The Best Source for Statutory Materials and GPO Publications

CFR, Exploring HeinOnline, Federal Register, Government Documents, Statutes at Large, U.S. Code, U.S. Congressional Documents, U.S. Federal Agency Library, U.S. Supreme Court
Shannon Furtak

HeinOnline is a legal research powerhouse, filled with 60 unique collections, nearly 100,000 titles, and more than 130,000,000 million pages. The database is image-based and fully searchable, and it contains a tremendous depth of content. While other databases have law reviews and government documents dating back to the 1980s, HeinOnline's collections almost always date back to inception. In addition, HeinOnline often has the most current material, making it the most logical source for both historical investigation and today's legal research.

In addition to more than 2,200 law and law-related periodicals and a phenomenal collection of historical legal treatises which contains works by some of the most celebrated legal minds in history, HeinOnline is an excellent source for United States statutory material and Government Publishing Office publications…

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Two New Features Now Available!

CFR, Customer Suggestion, Enhancements, Federal Register, Law Journal Library, Searching
Shannon Furtak

It’s been a busy year, but we couldn’t let December slip by without adding two new features to HeinOnline!

Code of Federal Regulations

When using the Title/Part/Section Quick Locator from the CFR collection homepage to access 2015 CFR material, additional information will display in the red box indicating where the cited section was affected in the Federal Register. For example, select 2015, Title 5, Part 531:

Clicking the link will direct users to the Federal Register section in which the CFR citation is referenced:

When applicable, search results will also display a link to where a CFR section is affected:

Clicking the link results in links to each section of the Federal Register that pertain to the CFR part and a CFR Sections Affected Locator

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CFR Research Tip

CFR, Government Documents
HeinOnline Blogger

We've received some inquiries recently about finding a list of titles or parts in the Code of Federal Regulations.  Here are some quick tips for browsing and researching in the collection.

To begin, click on the Code of Federal Regulations library from your welcome screen.  You will get a search page as follows:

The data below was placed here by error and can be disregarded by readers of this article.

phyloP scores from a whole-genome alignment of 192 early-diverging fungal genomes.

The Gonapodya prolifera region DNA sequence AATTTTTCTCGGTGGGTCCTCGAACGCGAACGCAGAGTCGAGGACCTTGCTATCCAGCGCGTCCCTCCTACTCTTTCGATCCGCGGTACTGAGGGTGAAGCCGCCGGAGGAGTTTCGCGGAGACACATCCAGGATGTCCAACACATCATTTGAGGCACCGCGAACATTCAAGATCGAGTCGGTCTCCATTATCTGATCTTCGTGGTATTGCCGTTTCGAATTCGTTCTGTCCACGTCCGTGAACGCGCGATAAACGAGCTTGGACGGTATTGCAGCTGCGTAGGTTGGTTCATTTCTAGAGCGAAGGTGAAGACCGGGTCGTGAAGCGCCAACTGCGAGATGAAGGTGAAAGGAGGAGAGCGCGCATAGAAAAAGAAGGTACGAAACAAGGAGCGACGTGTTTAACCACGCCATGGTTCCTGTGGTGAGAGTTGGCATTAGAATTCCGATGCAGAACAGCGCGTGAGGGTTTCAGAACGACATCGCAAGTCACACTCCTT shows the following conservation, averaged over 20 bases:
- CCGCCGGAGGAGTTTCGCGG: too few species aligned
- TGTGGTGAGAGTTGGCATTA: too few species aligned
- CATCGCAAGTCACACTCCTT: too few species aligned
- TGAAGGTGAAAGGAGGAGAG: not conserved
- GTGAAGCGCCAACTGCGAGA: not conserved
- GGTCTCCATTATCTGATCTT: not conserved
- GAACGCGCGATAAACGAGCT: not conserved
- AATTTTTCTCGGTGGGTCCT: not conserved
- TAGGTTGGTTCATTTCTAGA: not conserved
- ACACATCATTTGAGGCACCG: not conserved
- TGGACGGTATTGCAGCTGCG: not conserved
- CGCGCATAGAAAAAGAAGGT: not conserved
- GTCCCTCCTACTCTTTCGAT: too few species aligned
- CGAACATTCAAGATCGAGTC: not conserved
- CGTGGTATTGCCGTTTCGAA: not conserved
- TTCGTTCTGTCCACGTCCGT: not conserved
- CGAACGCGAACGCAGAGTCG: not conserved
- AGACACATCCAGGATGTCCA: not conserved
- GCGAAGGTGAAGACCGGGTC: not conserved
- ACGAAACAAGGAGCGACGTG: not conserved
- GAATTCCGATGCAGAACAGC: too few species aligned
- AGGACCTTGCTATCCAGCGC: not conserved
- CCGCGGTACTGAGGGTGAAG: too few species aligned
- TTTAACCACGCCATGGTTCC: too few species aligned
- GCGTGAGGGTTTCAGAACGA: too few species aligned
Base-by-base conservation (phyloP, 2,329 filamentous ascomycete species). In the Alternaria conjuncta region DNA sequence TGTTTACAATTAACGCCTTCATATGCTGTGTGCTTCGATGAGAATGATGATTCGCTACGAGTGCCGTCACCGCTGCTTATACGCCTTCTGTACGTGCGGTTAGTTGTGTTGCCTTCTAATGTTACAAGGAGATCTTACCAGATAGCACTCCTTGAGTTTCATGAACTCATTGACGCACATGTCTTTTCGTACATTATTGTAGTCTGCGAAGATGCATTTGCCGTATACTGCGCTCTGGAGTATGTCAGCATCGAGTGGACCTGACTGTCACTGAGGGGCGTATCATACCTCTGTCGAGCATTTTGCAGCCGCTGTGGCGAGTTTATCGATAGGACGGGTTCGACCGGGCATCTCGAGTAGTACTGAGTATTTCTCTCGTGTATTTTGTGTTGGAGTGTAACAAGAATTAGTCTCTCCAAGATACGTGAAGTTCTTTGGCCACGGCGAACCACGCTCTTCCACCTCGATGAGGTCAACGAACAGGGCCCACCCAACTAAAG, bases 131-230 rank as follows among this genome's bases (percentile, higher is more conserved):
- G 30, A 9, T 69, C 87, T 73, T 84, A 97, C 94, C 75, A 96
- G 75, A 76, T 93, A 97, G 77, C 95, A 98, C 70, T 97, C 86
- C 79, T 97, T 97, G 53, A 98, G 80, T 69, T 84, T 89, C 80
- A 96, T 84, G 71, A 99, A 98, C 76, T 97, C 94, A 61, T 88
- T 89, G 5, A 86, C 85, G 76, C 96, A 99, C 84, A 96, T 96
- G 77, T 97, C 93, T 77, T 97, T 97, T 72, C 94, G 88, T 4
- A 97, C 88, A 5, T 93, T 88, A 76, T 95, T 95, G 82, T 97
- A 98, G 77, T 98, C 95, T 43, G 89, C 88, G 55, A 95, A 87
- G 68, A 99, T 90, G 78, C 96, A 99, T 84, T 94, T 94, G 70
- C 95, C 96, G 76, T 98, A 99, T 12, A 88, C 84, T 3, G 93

CFR main page

Under the Title/Part/Section Quick Locator, choose a year.

After you've selected a year, the title menu will give you a list of titles for that year.  If you choose a title, a button will appear, "Go to Title."  From here you may click on that button and bring up an entire list of Parts for that topic and year.  This is great for browsing if you know the general topic and year…

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75th Anniversary of the Code of Federal Regulations

CFR, Federal Register
Miranda Rosati

June 2013 marks the 75th Anniversary of the Code of Federal Regulations (CFR).  HeinOnline’s coverage of the CFR begins from the CFR’s inception in 1938, and is the only source for complete coverage of the CFR in an image-based format. 

The CFR is the codification of the general and permanent rules and regulations (sometimes called administrative law) published in the Federal Register by the executive departments and agencies of the Federal Government of the United States. The CFR is a multivolume set divided into 50 titles that represent broad areas subject to Federal regulation. 

Click here to view the CFR in HeinOnline (must have a subscription to HeinOnline), or click here to purchase a short-term subscription…

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Tip of the Week: Identify Legislation Leading to a Final Rule and Save Your Research Using MyHein

CFR, Federal Register, Statutes at Large, Tip of the Week, Tips and Tricks, U.S. Code
HeinOnline Blogger

This week’s tip is going to build off of our last tip of the week, How to Find Preambles in the Federal Register.  This week however, we are going to identify the other key pieces of legislation involved in this rulemaking  including the public law, CFR and US code codifications, the proposed rule and comments on the proposal, and along the way, we are going to use a MyHein account to save all of our research that led to this final rulemaking.